Wednesday, July 23, 2014

Building Practice Skills in Elementary from the Ground Up in 4 easy steps.

My students cannot wait to take their recorders home!  From the minute we order them until the day finally arrives, they beg and plead and wheedle, trying to get me to let them take their recorders home.  But so far, I haven't ever been entirely pleased with the progress my students make once they go home.   I've noticed that 3 things often happen. 
1.  Some students keep practicing because they LOVE IT!  - They love music, they love me, they love playing recorder and they are enthusiastic in everything they do. 
2.  Some students struggle on if I reward them enough..... Recorder Karate and other such programs, is perfect for the type of student that benefits from constant feedback and encouragement
3.  Some students give up and sometimes get angry.  They might love music, they might even love me, but no amount of incentive will clarify for them HOW to transition from making noise to making music.  Sometimes these students have other learning issues going on that they bring with them to music and asking them to practice recorder when they have no idea HOW to practice is like asking them to empty the Atlantic with a spaghetti sieve.  These are the students who we work with most during class while the other students are working more or less independently.  Sometimes these students are perfectly bright and capable and often gifted learners, but they are perfectionists who struggle with the process of developing a new skill if it's not easy the first time. 

Regardless, one of the most valuable reasons to take recorders home and have students figure it out at home is because when we teach our children to develop any skill independently, we are teaching them not just how to play an instrument but how to succeed in life. 

I've decided that this year, when it's time to take our recorders home, it will be after we have had a lesson in building practice skills. 

These anchor charts were developed with that in mind. 

I plan on starting with a blank house with numbers..... 

1.  A beautiful tone is the __________________
2. Correct Rhythms create the _____________
3. Correct Pitches create the _________
4. Beautiful phrases and articulation add ___________ 

As a class we will discuss the chart and fill it out. 

This will be on a large tablet.  As we discuss each section starting with the foundation and moving up, we will gather ideas about how we could practice that specific skill at home.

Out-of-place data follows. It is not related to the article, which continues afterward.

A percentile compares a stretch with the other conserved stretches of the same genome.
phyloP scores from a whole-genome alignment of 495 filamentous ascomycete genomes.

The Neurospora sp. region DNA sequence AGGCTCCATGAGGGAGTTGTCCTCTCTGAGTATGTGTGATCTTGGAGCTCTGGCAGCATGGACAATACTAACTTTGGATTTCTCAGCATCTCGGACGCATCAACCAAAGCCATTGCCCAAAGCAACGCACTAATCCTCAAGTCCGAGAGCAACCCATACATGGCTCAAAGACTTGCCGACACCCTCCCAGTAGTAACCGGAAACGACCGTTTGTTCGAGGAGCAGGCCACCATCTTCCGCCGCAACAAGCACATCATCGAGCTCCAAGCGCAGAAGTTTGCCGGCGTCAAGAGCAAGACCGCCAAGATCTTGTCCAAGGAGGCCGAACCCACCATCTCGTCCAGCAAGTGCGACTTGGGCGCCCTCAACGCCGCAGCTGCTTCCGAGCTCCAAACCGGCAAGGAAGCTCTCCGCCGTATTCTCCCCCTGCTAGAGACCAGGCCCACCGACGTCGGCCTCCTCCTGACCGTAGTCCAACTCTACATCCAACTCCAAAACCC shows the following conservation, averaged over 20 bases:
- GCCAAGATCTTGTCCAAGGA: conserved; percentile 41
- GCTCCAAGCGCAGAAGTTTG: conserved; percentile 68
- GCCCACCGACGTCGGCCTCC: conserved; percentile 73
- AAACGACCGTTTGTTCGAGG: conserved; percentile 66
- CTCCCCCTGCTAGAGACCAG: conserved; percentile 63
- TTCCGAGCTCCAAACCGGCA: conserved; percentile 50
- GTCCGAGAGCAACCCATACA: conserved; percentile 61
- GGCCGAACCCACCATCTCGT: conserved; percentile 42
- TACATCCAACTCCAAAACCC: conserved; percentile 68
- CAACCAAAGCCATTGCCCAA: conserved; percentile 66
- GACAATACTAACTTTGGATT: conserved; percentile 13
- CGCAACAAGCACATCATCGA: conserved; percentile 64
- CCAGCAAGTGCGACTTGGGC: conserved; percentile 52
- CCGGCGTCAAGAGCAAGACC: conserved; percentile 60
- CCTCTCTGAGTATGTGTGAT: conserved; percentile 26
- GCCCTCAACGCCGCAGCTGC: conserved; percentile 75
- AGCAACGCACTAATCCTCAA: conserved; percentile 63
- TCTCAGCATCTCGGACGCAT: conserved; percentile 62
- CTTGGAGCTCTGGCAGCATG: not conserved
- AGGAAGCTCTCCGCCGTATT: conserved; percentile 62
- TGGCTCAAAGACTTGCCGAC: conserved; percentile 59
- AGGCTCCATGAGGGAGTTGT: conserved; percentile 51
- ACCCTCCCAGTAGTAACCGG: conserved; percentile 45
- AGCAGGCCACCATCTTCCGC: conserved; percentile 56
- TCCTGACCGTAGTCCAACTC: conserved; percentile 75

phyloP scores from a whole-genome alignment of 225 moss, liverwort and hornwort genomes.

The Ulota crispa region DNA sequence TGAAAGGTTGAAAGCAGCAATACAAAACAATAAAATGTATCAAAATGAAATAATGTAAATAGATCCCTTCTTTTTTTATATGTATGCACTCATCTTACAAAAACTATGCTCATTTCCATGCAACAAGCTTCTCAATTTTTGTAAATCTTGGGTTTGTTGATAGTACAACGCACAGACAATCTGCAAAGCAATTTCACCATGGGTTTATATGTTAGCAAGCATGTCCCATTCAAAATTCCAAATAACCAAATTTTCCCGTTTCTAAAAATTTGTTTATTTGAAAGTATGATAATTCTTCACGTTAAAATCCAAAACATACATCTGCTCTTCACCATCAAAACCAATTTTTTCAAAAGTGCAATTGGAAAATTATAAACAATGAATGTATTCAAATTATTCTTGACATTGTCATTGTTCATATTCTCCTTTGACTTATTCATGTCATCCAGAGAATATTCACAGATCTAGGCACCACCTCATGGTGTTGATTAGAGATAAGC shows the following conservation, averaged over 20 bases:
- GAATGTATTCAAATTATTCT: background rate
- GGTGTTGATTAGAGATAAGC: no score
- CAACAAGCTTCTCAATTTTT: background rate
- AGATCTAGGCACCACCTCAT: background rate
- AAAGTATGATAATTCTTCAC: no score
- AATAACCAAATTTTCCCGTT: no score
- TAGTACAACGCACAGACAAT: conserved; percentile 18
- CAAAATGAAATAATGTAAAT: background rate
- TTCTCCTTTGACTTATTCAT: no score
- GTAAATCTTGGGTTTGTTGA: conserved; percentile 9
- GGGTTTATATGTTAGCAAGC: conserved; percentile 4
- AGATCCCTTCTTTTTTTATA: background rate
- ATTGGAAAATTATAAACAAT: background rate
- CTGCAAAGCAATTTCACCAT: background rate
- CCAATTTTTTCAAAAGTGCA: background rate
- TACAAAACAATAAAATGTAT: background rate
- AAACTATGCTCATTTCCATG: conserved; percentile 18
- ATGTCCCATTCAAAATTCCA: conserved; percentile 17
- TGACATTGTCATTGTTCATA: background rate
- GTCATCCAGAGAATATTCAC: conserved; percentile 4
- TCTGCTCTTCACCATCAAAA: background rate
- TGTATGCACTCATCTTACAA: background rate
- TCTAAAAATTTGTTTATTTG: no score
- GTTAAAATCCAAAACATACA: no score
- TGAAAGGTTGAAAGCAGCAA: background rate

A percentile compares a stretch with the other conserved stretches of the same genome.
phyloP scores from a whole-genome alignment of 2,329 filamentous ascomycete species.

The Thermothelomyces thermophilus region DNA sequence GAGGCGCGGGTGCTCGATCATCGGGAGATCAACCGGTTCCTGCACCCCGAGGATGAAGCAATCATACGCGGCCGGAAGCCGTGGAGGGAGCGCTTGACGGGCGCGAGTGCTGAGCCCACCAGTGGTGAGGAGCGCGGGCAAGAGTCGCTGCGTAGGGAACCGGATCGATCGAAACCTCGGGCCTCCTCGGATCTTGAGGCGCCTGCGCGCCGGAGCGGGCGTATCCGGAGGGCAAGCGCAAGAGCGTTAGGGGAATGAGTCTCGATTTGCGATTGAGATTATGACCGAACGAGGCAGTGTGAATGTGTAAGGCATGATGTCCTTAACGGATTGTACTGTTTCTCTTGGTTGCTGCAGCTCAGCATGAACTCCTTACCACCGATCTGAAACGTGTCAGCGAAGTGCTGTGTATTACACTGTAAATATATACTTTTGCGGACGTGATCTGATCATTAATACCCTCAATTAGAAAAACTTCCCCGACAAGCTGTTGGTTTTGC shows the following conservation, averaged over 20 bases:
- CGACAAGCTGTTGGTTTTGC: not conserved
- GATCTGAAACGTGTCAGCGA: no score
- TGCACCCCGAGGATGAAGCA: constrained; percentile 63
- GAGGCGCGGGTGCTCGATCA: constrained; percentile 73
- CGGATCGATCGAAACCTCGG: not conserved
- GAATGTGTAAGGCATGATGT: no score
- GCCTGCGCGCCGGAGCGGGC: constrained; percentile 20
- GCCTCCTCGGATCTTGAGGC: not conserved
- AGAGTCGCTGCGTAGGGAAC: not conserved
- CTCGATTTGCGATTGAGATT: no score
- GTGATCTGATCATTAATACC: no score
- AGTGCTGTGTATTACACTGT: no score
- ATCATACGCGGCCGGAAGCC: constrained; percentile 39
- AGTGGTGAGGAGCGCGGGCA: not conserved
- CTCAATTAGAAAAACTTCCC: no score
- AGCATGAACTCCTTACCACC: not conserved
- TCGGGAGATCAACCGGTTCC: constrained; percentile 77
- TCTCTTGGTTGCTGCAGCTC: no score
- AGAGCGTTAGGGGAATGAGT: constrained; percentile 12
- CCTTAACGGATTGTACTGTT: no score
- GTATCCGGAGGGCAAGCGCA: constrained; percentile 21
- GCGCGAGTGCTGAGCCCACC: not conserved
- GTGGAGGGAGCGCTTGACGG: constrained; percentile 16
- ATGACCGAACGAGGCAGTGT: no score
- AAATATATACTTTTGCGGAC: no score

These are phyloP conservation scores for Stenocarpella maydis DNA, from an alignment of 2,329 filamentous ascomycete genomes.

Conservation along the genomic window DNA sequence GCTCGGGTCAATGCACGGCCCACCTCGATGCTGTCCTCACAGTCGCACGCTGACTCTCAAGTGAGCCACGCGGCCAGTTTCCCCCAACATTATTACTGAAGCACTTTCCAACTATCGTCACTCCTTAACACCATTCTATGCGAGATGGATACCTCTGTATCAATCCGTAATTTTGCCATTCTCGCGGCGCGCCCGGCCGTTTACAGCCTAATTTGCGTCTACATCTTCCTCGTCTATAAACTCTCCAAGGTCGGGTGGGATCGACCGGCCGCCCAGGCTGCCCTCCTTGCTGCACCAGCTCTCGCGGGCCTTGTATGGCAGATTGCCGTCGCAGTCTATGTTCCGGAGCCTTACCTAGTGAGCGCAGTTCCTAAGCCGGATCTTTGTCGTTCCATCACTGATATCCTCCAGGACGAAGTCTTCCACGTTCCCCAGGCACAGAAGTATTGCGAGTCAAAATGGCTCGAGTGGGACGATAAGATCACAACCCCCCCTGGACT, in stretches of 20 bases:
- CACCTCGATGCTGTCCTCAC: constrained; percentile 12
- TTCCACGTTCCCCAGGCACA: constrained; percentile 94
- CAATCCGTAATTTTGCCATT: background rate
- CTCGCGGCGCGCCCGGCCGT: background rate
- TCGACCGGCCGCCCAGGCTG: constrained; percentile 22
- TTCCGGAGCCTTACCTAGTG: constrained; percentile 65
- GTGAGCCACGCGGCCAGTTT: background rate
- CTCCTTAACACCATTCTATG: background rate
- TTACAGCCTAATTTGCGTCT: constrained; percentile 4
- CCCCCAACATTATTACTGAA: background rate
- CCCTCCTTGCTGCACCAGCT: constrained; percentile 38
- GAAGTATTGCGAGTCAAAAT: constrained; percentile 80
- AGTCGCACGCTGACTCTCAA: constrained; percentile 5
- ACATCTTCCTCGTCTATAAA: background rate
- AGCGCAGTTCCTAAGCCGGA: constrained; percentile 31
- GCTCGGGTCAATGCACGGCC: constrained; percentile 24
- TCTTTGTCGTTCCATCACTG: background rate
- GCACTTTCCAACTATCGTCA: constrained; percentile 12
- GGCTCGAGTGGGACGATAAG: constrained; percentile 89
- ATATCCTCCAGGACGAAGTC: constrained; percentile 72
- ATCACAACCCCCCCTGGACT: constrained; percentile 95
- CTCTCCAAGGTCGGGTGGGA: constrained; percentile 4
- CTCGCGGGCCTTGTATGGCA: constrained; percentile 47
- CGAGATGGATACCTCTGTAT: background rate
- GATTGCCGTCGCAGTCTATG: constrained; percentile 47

The 2nd step will be when we use post it notes, or pop corn ideas to create what will become a practice skills sheet that they take home with their recorders.     My version is cleaned up and it is what I will guide them toward, but you know, I bet they come up with some ideas and some ways of thinking about practice that will be better than my "summer brain" came up with. Once we've created the take home version, the large version can go up on the wall as a reminder.... we might even right key words around in the different areas. of the chart so that students can refer to the chart during class. 

One aspect that I am going to highlight is the "Try Again Tree" - persistence, doggedness, tenacity, determination.... those are the words that I use to describe the people who I know who are most accomplished in life.  I don't care if my 5th graders ever play another note on recorder after I send them home, BUT, I do want them to remember that good things happen when we try again. 

Once the ideas are gathered, the students will synthesis their knowledge and decide what should go on their class practice sheet.  I'll make regular 8.5x11 of our guided collection of ideas..... This is my "cheat sheet" to help me keep them on track to make sure that they end up with at least these tips to help them..... Theirs will probably be better. 

I also want my students to understand the illusively artistic idea that there is ALWAYS one more thing that can be more beautiful.  That is why my musical house has a "try again" tree in front.    Our tone can always be more pure.  Our rhythm can always be more accurate.  Our pitches and how we move between them can always been cleaner and our interpretation can always become more beautiful.   I'm hoping that this anchor chart and resulting home-practice sheet will not just build better musical practice skills in my students but build better people.  :)

1 comment:

  1. Thanks for a great post! I love the "try-again tree". It's truly difficult for some students to understand that musicians don't always get it right the first time, in fact, we rarely do! :)